This weekend we celebrate the legacy of Dr. Martin Luther King, Jr. While we are reminded that King was a civil rights leader, we want to remember that first and foremost, King was a Christian, and a minister of the gospel of Jesus Christ. He was a follower of Jesus. He was committed to the Gospel. In his book about King, Tavis Smiley describes King’s message as “justice for all, service to others, and a love that liberates, no matter the cost.” (Death of a King: The Real Story of Dr. Martin Luther King, Jr.’s Final Year, Tavis Smiley with David Ritz, p. 4) That is a beautiful, concise description of the Gospel of Jesus. In the story of Jesus, King saw the parallels between the condition of the Negro in America and the situation of the Jews under the Roman Empire in first century Palestine. He also saw that Jesus’ commitment to nonviolence, in spite of the resistance around him, was the way of faithfulness in the face of oppression and injustice. King knew from Jesus that there was no way to justify the use of violence if you’re following Jesus. From Jesus, King knew that only love and nonviolence can transform an individual and bring forth our truest humanity. And only love and nonviolence can transform a society and bring forth justice and peace. That was the foundation of King’s life.

King pursued the commonwealth of God for all of creation through nonviolent means. He worked to eradicate racism, poverty, and militarism all through nonviolent action. Yes, it was practical since blacks would easily be outgunned and overpowered by whites, the poor by the rich. And nonviolence was a tool available to the masses. But it was not just practicality that motivated King’s commitment to nonviolence. It was the message of Jesus and the goal of authentic transformation. It was the moral demand that compelled King to root himself in nonviolence. And that commitment extended beyond gaining human rights for blacks to the protection of human rights for all people in all places.

In his famous sermon at The Riverside Church in New York, King declared his thorough going commitment to nonviolence as a moral commitment not just a convenient tactic for gaining rights for blacks: “They applauded us on the freedom rides when we accepted blows without retaliation. They praised us in Albany and Birmingham and Selma, Alabama. Oh, the press was so noble in its applause and so noble in its praise that I was saying be nonviolent toward Bull Connor. There is something strangely inconsistent about a nation and a press that will praise you when you say be nonviolent toward Jim Clark, but will curse you and damn you when you say be nonviolent toward little brown Vietnamese children! There is something wrong with that.” (The King Years by Taylor Branch, p. 160)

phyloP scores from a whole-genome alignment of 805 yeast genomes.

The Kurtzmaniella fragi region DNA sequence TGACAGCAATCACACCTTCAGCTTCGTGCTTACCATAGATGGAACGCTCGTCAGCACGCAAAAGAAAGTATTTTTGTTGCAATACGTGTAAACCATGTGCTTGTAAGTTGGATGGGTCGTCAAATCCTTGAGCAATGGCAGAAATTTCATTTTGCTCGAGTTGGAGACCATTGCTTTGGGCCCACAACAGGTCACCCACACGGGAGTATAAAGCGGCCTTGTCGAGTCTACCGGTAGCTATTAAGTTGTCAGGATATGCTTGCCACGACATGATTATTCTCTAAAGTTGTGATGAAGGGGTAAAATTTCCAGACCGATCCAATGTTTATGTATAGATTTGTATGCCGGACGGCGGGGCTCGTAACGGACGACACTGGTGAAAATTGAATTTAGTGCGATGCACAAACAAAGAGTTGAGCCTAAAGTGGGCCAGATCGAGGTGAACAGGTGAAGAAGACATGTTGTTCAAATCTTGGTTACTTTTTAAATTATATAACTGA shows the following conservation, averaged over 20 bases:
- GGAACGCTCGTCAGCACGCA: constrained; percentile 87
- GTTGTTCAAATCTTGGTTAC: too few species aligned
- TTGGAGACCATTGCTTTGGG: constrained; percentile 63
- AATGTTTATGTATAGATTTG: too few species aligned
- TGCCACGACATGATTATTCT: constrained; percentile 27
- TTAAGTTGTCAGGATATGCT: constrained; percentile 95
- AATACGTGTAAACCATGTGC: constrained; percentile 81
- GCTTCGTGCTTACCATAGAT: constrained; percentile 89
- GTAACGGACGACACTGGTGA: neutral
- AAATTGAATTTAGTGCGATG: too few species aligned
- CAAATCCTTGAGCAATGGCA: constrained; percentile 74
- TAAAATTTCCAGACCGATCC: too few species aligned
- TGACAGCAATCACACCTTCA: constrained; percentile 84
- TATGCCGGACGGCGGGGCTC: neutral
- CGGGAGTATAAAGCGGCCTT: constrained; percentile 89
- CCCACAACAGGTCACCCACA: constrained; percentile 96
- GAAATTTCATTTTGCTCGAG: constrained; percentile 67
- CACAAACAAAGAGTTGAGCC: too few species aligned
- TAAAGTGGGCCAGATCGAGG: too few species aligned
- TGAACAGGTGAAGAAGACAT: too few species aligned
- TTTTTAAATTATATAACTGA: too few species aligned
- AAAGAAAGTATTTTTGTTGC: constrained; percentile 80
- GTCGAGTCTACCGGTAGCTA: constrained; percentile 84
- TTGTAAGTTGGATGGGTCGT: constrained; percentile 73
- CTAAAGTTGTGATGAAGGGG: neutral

The legacy of Dr. King reminds us that the gospel of nonviolence applies to all of life and all situations, personal as well as political and international. Life is life. And love is love. Regardless of the circumstances.

As we reflect on the Christian commitment to nonviolence, we want to remember that nonviolence is not about being passive and sitting back and accepting your fate. Nonviolence is not about sitting back and watching your favorite news channel, or being glued to your siloed newsfeed online. Nonviolence is about active engagement with people and power. It is about disarming injustice and oppression. Jesus was known for getting out and engaging with people, dealing with those considered enemies, engaging with foreigners, healing on the sabbath, telling stories about defying the power structures of the day. In a similar manner, King and those engaged in the civil rights movement were not sitting at home wringing their hands. They were organizing sit ins, protests, marches, demonstrations, boycotts, and voter registration drives. They were nonviolent, but they were not passive. They were taking direct action. And direct action was being taken against them. There were beatings, bombings, and murders. There were violent enemies of civil rights and Dr. King just as there were violent enemies of Jesus. Nonviolence does not necessarily guarantee personal safety at least not in the short run.